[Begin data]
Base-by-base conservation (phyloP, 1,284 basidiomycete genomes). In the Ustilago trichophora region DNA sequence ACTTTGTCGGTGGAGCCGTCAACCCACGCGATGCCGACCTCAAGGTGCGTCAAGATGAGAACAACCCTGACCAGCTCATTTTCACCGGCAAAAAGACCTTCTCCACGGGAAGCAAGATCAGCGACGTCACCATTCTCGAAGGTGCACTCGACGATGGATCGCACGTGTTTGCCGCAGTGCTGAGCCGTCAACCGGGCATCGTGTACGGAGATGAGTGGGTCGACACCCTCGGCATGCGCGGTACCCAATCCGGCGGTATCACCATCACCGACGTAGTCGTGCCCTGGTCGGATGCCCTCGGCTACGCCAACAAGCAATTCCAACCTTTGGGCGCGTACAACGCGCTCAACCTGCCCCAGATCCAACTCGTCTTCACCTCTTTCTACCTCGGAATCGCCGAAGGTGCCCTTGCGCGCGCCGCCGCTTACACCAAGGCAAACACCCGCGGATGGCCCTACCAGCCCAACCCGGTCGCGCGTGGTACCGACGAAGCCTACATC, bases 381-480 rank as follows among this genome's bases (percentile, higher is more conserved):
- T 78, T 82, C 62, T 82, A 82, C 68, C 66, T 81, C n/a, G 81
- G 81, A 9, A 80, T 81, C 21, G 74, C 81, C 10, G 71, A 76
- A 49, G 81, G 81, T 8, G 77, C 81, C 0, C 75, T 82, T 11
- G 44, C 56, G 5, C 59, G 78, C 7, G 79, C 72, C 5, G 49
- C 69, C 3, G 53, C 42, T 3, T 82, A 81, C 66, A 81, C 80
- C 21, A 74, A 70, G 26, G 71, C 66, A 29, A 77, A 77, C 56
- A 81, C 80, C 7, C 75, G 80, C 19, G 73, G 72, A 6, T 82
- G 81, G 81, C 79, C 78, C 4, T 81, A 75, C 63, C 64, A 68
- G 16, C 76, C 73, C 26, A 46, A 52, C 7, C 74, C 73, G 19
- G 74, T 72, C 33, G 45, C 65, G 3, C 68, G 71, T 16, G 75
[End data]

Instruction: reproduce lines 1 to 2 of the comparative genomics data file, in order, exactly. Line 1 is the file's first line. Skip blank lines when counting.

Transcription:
Base-by-base conservation (phyloP, 1,284 basidiomycete genomes). In the Ustilago trichophora region DNA sequence ACTTTGTCGGTGGAGCCGTCAACCCACGCGATGCCGACCTCAAGGTGCGTCAAGATGAGAACAACCCTGACCAGCTCATTTTCACCGGCAAAAAGACCTTCTCCACGGGAAGCAAGATCAGCGACGTCACCATTCTCGAAGGTGCACTCGACGATGGATCGCACGTGTTTGCCGCAGTGCTGAGCCGTCAACCGGGCATCGTGTACGGAGATGAGTGGGTCGACACCCTCGGCATGCGCGGTACCCAATCCGGCGGTATCACCATCACCGACGTAGTCGTGCCCTGGTCGGATGCCCTCGGCTACGCCAACAAGCAATTCCAACCTTTGGGCGCGTACAACGCGCTCAACCTGCCCCAGATCCAACTCGTCTTCACCTCTTTCTACCTCGGAATCGCCGAAGGTGCCCTTGCGCGCGCCGCCGCTTACACCAAGGCAAACACCCGCGGATGGCCCTACCAGCCCAACCCGGTCGCGCGTGGTACCGACGAAGCCTACATC, bases 381-480 rank as follows among this genome's bases (percentile, higher is more conserved):
- T 78, T 82, C 62, T 82, A 82, C 68, C 66, T 81, C n/a, G 81